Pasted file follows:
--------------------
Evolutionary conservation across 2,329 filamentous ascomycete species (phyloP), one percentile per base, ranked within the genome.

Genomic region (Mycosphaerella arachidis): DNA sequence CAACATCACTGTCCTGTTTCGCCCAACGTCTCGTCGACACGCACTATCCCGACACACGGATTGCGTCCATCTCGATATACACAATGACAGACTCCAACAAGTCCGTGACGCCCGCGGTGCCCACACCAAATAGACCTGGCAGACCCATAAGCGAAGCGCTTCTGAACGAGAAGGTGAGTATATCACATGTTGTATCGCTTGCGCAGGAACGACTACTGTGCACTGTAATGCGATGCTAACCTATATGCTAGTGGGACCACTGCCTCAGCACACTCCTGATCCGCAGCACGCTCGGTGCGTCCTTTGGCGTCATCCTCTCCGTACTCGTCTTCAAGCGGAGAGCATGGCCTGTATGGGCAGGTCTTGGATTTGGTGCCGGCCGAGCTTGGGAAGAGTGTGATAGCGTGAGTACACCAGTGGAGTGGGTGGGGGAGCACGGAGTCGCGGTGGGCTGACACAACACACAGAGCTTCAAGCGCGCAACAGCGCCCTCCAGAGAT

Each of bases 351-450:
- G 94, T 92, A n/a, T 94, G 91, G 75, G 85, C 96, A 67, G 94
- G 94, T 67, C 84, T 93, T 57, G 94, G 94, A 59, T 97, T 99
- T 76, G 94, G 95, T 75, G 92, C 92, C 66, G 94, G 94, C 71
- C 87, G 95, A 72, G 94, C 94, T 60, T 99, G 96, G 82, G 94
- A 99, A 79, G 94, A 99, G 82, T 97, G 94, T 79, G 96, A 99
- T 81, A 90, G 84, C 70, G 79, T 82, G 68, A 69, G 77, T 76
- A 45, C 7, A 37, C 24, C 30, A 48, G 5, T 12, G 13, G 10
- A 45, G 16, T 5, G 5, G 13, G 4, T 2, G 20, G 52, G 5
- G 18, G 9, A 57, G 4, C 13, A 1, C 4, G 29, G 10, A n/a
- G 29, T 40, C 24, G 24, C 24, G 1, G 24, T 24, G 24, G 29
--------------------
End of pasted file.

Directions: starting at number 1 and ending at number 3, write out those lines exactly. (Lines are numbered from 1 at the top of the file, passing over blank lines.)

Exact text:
Evolutionary conservation across 2,329 filamentous ascomycete species (phyloP), one percentile per base, ranked within the genome.

Genomic region (Mycosphaerella arachidis): DNA sequence CAACATCACTGTCCTGTTTCGCCCAACGTCTCGTCGACACGCACTATCCCGACACACGGATTGCGTCCATCTCGATATACACAATGACAGACTCCAACAAGTCCGTGACGCCCGCGGTGCCCACACCAAATAGACCTGGCAGACCCATAAGCGAAGCGCTTCTGAACGAGAAGGTGAGTATATCACATGTTGTATCGCTTGCGCAGGAACGACTACTGTGCACTGTAATGCGATGCTAACCTATATGCTAGTGGGACCACTGCCTCAGCACACTCCTGATCCGCAGCACGCTCGGTGCGTCCTTTGGCGTCATCCTCTCCGTACTCGTCTTCAAGCGGAGAGCATGGCCTGTATGGGCAGGTCTTGGATTTGGTGCCGGCCGAGCTTGGGAAGAGTGTGATAGCGTGAGTACACCAGTGGAGTGGGTGGGGGAGCACGGAGTCGCGGTGGGCTGACACAACACACAGAGCTTCAAGCGCGCAACAGCGCCCTCCAGAGAT

Each of bases 351-450: